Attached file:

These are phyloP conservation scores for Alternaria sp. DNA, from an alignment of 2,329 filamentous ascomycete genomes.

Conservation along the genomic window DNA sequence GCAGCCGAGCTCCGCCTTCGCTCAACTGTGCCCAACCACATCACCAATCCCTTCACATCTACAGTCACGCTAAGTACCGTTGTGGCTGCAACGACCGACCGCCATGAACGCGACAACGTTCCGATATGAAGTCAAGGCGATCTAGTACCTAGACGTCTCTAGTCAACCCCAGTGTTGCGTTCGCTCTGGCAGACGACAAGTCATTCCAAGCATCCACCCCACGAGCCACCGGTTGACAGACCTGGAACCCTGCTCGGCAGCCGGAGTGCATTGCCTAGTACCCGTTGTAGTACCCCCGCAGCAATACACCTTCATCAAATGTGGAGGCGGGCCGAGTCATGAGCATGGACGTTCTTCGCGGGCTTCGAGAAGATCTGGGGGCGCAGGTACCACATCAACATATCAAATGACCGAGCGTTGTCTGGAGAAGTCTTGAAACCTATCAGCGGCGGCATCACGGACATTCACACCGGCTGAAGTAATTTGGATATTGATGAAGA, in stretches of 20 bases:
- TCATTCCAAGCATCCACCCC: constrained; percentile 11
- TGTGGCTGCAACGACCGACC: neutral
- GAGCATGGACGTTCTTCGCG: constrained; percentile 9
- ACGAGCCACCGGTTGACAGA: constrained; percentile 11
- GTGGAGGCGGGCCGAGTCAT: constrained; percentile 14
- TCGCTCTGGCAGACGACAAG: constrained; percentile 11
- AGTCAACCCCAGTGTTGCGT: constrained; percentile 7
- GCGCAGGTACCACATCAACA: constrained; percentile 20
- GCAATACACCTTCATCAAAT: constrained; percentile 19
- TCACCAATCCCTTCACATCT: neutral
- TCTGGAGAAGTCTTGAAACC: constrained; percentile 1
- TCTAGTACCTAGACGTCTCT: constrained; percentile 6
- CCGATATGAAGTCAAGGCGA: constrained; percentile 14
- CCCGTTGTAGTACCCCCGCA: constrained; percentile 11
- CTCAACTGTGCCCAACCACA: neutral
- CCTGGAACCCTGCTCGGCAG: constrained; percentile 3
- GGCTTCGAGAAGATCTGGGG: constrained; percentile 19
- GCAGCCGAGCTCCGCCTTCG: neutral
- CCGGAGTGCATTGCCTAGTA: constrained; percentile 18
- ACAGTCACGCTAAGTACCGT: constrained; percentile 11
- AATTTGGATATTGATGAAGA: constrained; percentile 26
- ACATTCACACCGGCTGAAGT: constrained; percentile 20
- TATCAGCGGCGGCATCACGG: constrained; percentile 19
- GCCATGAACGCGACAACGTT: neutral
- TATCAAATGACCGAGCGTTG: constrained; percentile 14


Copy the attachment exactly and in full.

These are phyloP conservation scores for Alternaria sp. DNA, from an alignment of 2,329 filamentous ascomycete genomes.

Conservation along the genomic window DNA sequence GCAGCCGAGCTCCGCCTTCGCTCAACTGTGCCCAACCACATCACCAATCCCTTCACATCTACAGTCACGCTAAGTACCGTTGTGGCTGCAACGACCGACCGCCATGAACGCGACAACGTTCCGATATGAAGTCAAGGCGATCTAGTACCTAGACGTCTCTAGTCAACCCCAGTGTTGCGTTCGCTCTGGCAGACGACAAGTCATTCCAAGCATCCACCCCACGAGCCACCGGTTGACAGACCTGGAACCCTGCTCGGCAGCCGGAGTGCATTGCCTAGTACCCGTTGTAGTACCCCCGCAGCAATACACCTTCATCAAATGTGGAGGCGGGCCGAGTCATGAGCATGGACGTTCTTCGCGGGCTTCGAGAAGATCTGGGGGCGCAGGTACCACATCAACATATCAAATGACCGAGCGTTGTCTGGAGAAGTCTTGAAACCTATCAGCGGCGGCATCACGGACATTCACACCGGCTGAAGTAATTTGGATATTGATGAAGA, in stretches of 20 bases:
- TCATTCCAAGCATCCACCCC: constrained; percentile 11
- TGTGGCTGCAACGACCGACC: neutral
- GAGCATGGACGTTCTTCGCG: constrained; percentile 9
- ACGAGCCACCGGTTGACAGA: constrained; percentile 11
- GTGGAGGCGGGCCGAGTCAT: constrained; percentile 14
- TCGCTCTGGCAGACGACAAG: constrained; percentile 11
- AGTCAACCCCAGTGTTGCGT: constrained; percentile 7
- GCGCAGGTACCACATCAACA: constrained; percentile 20
- GCAATACACCTTCATCAAAT: constrained; percentile 19
- TCACCAATCCCTTCACATCT: neutral
- TCTGGAGAAGTCTTGAAACC: constrained; percentile 1
- TCTAGTACCTAGACGTCTCT: constrained; percentile 6
- CCGATATGAAGTCAAGGCGA: constrained; percentile 14
- CCCGTTGTAGTACCCCCGCA: constrained; percentile 11
- CTCAACTGTGCCCAACCACA: neutral
- CCTGGAACCCTGCTCGGCAG: constrained; percentile 3
- GGCTTCGAGAAGATCTGGGG: constrained; percentile 19
- GCAGCCGAGCTCCGCCTTCG: neutral
- CCGGAGTGCATTGCCTAGTA: constrained; percentile 18
- ACAGTCACGCTAAGTACCGT: constrained; percentile 11
- AATTTGGATATTGATGAAGA: constrained; percentile 26
- ACATTCACACCGGCTGAAGT: constrained; percentile 20
- TATCAGCGGCGGCATCACGG: constrained; percentile 19
- GCCATGAACGCGACAACGTT: neutral
- TATCAAATGACCGAGCGTTG: constrained; percentile 14